Anna Keenan and her husband did some kitchen upgrades at their St. Ann home including a sunny yellow tile backsplash, new windows and new countertops, a DIY renovation they'd started in 2017 when they bought their 120-year-old farmhouse.

"We know that we are lucky to have not had our jobs at risk when the shutdowns happened," because she already worked from home before COVID-19 hit, Keenan said. But the couple and their young child did have more time and money during the pandemic since bubbling under the same roof with a friend and her child — CBC P.E.I. wrote about that last April.

"With evening and weekend dance classes, public events, leisure activities cancelled, it made it easy to chip away at these long-neglected tasks," Keenan commented. 

Donovan McNeely says his family saved money during the pandemic by not driving back and forth to work, which helped them afford this bathroom reno. (Submitted by Donovan McNeely)

Next to the kitchen, the bathroom is another shared family space that saw more use with people at home during the pandemic, and it's the room Donovan McNeely's family had redone this summer.

"It was the last room in the house to renovate and was one of the most expensive projects," he shared. "We have been waiting a long time to finally get this done!

"It made it much easier to afford since we were working from home. We are rural so it saves a substantial amount on gas with two of us not driving back and forth every day."

He said it did take a few months between booking the contractor and getting the work done. 

Lori S. MacArthur of Charlottetown shows off her nearly-completed bathroom reno. (Submitted by Lori S MacArthur)

Lori S. MacArthur of Charlottetown has almost completed the reno on her family's bathroom, which dates back to the 1970s. 

"Because we will not be travelling this year, probably not for a long time, [this was] a good way to keep busy and put our money to good use," MacArthur said. 

"We both have said this has been a good lesson as far as enjoying home more."

Audrey Gee Arsenault of Wellington used vinyl click flooring on an accent wall 'to freshen up the kitchen from the dated red painted walls,' she says. (Submitted by Audrey Gee-Arsenault)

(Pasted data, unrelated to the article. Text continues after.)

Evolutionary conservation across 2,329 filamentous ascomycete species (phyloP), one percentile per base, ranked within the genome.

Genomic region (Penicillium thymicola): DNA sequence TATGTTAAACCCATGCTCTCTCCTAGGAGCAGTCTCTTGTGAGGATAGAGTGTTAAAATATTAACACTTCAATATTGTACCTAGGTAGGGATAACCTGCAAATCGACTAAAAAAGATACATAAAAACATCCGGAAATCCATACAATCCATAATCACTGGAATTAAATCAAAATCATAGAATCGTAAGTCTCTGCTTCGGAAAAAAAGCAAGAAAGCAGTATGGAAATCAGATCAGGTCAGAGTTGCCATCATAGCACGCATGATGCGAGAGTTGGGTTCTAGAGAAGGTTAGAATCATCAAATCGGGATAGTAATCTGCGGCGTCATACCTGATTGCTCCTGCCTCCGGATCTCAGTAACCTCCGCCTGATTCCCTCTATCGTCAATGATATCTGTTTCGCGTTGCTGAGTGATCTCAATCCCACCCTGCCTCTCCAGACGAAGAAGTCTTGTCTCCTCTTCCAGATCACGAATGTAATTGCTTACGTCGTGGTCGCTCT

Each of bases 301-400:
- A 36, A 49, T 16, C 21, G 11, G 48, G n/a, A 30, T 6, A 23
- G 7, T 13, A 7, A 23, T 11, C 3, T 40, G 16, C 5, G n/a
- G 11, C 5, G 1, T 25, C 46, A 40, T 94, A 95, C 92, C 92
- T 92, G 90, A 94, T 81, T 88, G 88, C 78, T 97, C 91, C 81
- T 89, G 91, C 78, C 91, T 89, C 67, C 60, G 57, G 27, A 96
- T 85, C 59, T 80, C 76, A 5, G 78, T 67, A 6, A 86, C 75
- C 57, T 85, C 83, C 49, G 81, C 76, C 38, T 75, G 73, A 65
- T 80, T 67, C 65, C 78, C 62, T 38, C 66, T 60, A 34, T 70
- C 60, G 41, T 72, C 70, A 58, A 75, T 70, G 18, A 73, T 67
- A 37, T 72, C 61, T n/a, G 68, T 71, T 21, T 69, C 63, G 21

Audrey Gee Arsenault of Wellington used a washed-grey click flooring to create an accent wall in her kitchen, covering up dated red paint.  

She said with extracurricular activities cancelled due to COVID-19, her family went on fewer outings and restaurant visits.

"We had more cash to spend on renovations and best of all, we had more time to focus on our home. Since we were/are spending more time at home with family, we want to slowly improve it so it becomes more of a cosy and clean sanctuary," she said.

Chelsea Murphy says she and her kids had extra time during the pandemic, so built this backyard fire pit and chairs to better enjoy the outdoors. (Submitted by Chelsea Murphy)

Many people made improvements to their backyards, like Chelsea Murphy, who built a fire pit and some lounging chairs.

"I was off work because the kids were out of school/daycare. We got to spend more time outside, so why not make the yard a better space?" she said.

"As for spending, I was saving lots of money on daycare, so we put it to good use. Like fixing up the yard and buying lots of treats."

More from CBC P.E.I.

ABOUT THE AUTHOR

Sara Fraser

Web Journalist

Sara is a P.E.I. native who graduated from the University of King's College in Halifax. N.S., with a bachelor of journalism (honours) degree. She's worked with CBC Radio and Television since 1988, moving to the CBC P.E.I. web team in 2015, focusing on weekend features. email sara.fraser@cbc.ca